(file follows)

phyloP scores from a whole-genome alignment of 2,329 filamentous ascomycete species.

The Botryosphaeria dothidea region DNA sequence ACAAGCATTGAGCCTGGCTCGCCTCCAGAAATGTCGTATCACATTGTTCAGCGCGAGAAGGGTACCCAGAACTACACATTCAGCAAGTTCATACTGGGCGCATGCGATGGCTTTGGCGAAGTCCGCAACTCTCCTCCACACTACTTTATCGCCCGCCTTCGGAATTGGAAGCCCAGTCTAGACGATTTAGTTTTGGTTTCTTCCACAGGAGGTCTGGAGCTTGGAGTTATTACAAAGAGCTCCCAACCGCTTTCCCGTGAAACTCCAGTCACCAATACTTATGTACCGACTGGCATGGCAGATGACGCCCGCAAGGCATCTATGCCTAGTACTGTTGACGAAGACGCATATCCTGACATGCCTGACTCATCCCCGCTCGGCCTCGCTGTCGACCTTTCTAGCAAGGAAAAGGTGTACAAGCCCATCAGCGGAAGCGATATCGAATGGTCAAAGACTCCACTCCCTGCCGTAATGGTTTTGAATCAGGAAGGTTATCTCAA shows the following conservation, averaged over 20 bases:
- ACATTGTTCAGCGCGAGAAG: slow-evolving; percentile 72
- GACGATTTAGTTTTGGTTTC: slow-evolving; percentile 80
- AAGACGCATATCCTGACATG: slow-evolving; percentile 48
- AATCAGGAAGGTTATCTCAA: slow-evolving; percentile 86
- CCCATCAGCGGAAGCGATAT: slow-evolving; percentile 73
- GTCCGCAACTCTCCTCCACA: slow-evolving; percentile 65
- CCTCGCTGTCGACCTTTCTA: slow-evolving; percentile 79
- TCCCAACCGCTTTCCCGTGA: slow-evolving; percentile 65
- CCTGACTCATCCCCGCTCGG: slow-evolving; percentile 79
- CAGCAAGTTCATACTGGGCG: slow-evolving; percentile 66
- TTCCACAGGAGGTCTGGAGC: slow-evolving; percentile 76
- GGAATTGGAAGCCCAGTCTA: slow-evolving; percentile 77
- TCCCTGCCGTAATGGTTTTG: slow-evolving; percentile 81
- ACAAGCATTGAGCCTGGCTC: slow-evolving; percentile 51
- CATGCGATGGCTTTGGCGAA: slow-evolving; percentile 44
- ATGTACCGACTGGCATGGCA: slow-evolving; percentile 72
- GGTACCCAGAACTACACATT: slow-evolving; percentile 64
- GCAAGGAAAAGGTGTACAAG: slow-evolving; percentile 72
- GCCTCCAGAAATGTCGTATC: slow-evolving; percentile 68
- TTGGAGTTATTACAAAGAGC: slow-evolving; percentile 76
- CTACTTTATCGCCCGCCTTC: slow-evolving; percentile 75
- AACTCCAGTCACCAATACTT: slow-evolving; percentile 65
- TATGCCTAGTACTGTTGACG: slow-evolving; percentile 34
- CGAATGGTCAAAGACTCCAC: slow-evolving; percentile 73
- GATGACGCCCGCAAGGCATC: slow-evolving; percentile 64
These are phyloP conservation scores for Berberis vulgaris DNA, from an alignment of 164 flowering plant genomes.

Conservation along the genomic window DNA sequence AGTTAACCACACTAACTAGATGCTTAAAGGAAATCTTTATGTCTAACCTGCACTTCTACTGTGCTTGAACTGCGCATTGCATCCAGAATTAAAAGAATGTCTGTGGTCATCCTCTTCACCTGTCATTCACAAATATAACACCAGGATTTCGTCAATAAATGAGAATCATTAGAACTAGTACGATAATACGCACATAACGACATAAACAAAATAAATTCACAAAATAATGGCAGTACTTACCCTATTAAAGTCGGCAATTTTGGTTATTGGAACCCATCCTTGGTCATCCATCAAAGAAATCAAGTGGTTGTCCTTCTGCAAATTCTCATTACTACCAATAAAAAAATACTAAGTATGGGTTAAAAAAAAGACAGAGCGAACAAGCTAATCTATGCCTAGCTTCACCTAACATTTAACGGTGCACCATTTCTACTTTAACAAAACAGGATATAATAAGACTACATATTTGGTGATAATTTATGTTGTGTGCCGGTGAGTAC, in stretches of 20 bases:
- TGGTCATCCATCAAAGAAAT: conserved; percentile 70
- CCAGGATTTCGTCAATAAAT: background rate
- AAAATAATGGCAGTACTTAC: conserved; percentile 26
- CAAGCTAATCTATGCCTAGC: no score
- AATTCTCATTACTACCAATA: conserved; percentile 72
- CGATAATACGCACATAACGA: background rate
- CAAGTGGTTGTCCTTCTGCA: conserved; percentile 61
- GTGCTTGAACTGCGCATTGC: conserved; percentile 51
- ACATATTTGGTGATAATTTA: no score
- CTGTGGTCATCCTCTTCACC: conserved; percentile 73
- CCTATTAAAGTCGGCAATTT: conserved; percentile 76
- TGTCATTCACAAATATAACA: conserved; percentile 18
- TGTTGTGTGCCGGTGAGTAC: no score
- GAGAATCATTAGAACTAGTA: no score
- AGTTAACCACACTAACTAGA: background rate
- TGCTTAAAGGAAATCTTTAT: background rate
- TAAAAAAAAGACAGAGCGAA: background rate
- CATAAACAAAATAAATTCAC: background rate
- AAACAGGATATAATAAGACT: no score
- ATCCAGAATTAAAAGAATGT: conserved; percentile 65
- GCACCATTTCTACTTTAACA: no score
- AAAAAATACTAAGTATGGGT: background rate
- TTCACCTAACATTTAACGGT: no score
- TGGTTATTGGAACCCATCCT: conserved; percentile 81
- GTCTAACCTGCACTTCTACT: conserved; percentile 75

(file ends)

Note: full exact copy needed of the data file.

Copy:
phyloP scores from a whole-genome alignment of 2,329 filamentous ascomycete species.

The Botryosphaeria dothidea region DNA sequence ACAAGCATTGAGCCTGGCTCGCCTCCAGAAATGTCGTATCACATTGTTCAGCGCGAGAAGGGTACCCAGAACTACACATTCAGCAAGTTCATACTGGGCGCATGCGATGGCTTTGGCGAAGTCCGCAACTCTCCTCCACACTACTTTATCGCCCGCCTTCGGAATTGGAAGCCCAGTCTAGACGATTTAGTTTTGGTTTCTTCCACAGGAGGTCTGGAGCTTGGAGTTATTACAAAGAGCTCCCAACCGCTTTCCCGTGAAACTCCAGTCACCAATACTTATGTACCGACTGGCATGGCAGATGACGCCCGCAAGGCATCTATGCCTAGTACTGTTGACGAAGACGCATATCCTGACATGCCTGACTCATCCCCGCTCGGCCTCGCTGTCGACCTTTCTAGCAAGGAAAAGGTGTACAAGCCCATCAGCGGAAGCGATATCGAATGGTCAAAGACTCCACTCCCTGCCGTAATGGTTTTGAATCAGGAAGGTTATCTCAA shows the following conservation, averaged over 20 bases:
- ACATTGTTCAGCGCGAGAAG: slow-evolving; percentile 72
- GACGATTTAGTTTTGGTTTC: slow-evolving; percentile 80
- AAGACGCATATCCTGACATG: slow-evolving; percentile 48
- AATCAGGAAGGTTATCTCAA: slow-evolving; percentile 86
- CCCATCAGCGGAAGCGATAT: slow-evolving; percentile 73
- GTCCGCAACTCTCCTCCACA: slow-evolving; percentile 65
- CCTCGCTGTCGACCTTTCTA: slow-evolving; percentile 79
- TCCCAACCGCTTTCCCGTGA: slow-evolving; percentile 65
- CCTGACTCATCCCCGCTCGG: slow-evolving; percentile 79
- CAGCAAGTTCATACTGGGCG: slow-evolving; percentile 66
- TTCCACAGGAGGTCTGGAGC: slow-evolving; percentile 76
- GGAATTGGAAGCCCAGTCTA: slow-evolving; percentile 77
- TCCCTGCCGTAATGGTTTTG: slow-evolving; percentile 81
- ACAAGCATTGAGCCTGGCTC: slow-evolving; percentile 51
- CATGCGATGGCTTTGGCGAA: slow-evolving; percentile 44
- ATGTACCGACTGGCATGGCA: slow-evolving; percentile 72
- GGTACCCAGAACTACACATT: slow-evolving; percentile 64
- GCAAGGAAAAGGTGTACAAG: slow-evolving; percentile 72
- GCCTCCAGAAATGTCGTATC: slow-evolving; percentile 68
- TTGGAGTTATTACAAAGAGC: slow-evolving; percentile 76
- CTACTTTATCGCCCGCCTTC: slow-evolving; percentile 75
- AACTCCAGTCACCAATACTT: slow-evolving; percentile 65
- TATGCCTAGTACTGTTGACG: slow-evolving; percentile 34
- CGAATGGTCAAAGACTCCAC: slow-evolving; percentile 73
- GATGACGCCCGCAAGGCATC: slow-evolving; percentile 64
These are phyloP conservation scores for Berberis vulgaris DNA, from an alignment of 164 flowering plant genomes.

Conservation along the genomic window DNA sequence AGTTAACCACACTAACTAGATGCTTAAAGGAAATCTTTATGTCTAACCTGCACTTCTACTGTGCTTGAACTGCGCATTGCATCCAGAATTAAAAGAATGTCTGTGGTCATCCTCTTCACCTGTCATTCACAAATATAACACCAGGATTTCGTCAATAAATGAGAATCATTAGAACTAGTACGATAATACGCACATAACGACATAAACAAAATAAATTCACAAAATAATGGCAGTACTTACCCTATTAAAGTCGGCAATTTTGGTTATTGGAACCCATCCTTGGTCATCCATCAAAGAAATCAAGTGGTTGTCCTTCTGCAAATTCTCATTACTACCAATAAAAAAATACTAAGTATGGGTTAAAAAAAAGACAGAGCGAACAAGCTAATCTATGCCTAGCTTCACCTAACATTTAACGGTGCACCATTTCTACTTTAACAAAACAGGATATAATAAGACTACATATTTGGTGATAATTTATGTTGTGTGCCGGTGAGTAC, in stretches of 20 bases:
- TGGTCATCCATCAAAGAAAT: conserved; percentile 70
- CCAGGATTTCGTCAATAAAT: background rate
- AAAATAATGGCAGTACTTAC: conserved; percentile 26
- CAAGCTAATCTATGCCTAGC: no score
- AATTCTCATTACTACCAATA: conserved; percentile 72
- CGATAATACGCACATAACGA: background rate
- CAAGTGGTTGTCCTTCTGCA: conserved; percentile 61
- GTGCTTGAACTGCGCATTGC: conserved; percentile 51
- ACATATTTGGTGATAATTTA: no score
- CTGTGGTCATCCTCTTCACC: conserved; percentile 73
- CCTATTAAAGTCGGCAATTT: conserved; percentile 76
- TGTCATTCACAAATATAACA: conserved; percentile 18
- TGTTGTGTGCCGGTGAGTAC: no score
- GAGAATCATTAGAACTAGTA: no score
- AGTTAACCACACTAACTAGA: background rate
- TGCTTAAAGGAAATCTTTAT: background rate
- TAAAAAAAAGACAGAGCGAA: background rate
- CATAAACAAAATAAATTCAC: background rate
- AAACAGGATATAATAAGACT: no score
- ATCCAGAATTAAAAGAATGT: conserved; percentile 65
- GCACCATTTCTACTTTAACA: no score
- AAAAAATACTAAGTATGGGT: background rate
- TTCACCTAACATTTAACGGT: no score
- TGGTTATTGGAACCCATCCT: conserved; percentile 81
- GTCTAACCTGCACTTCTACT: conserved; percentile 75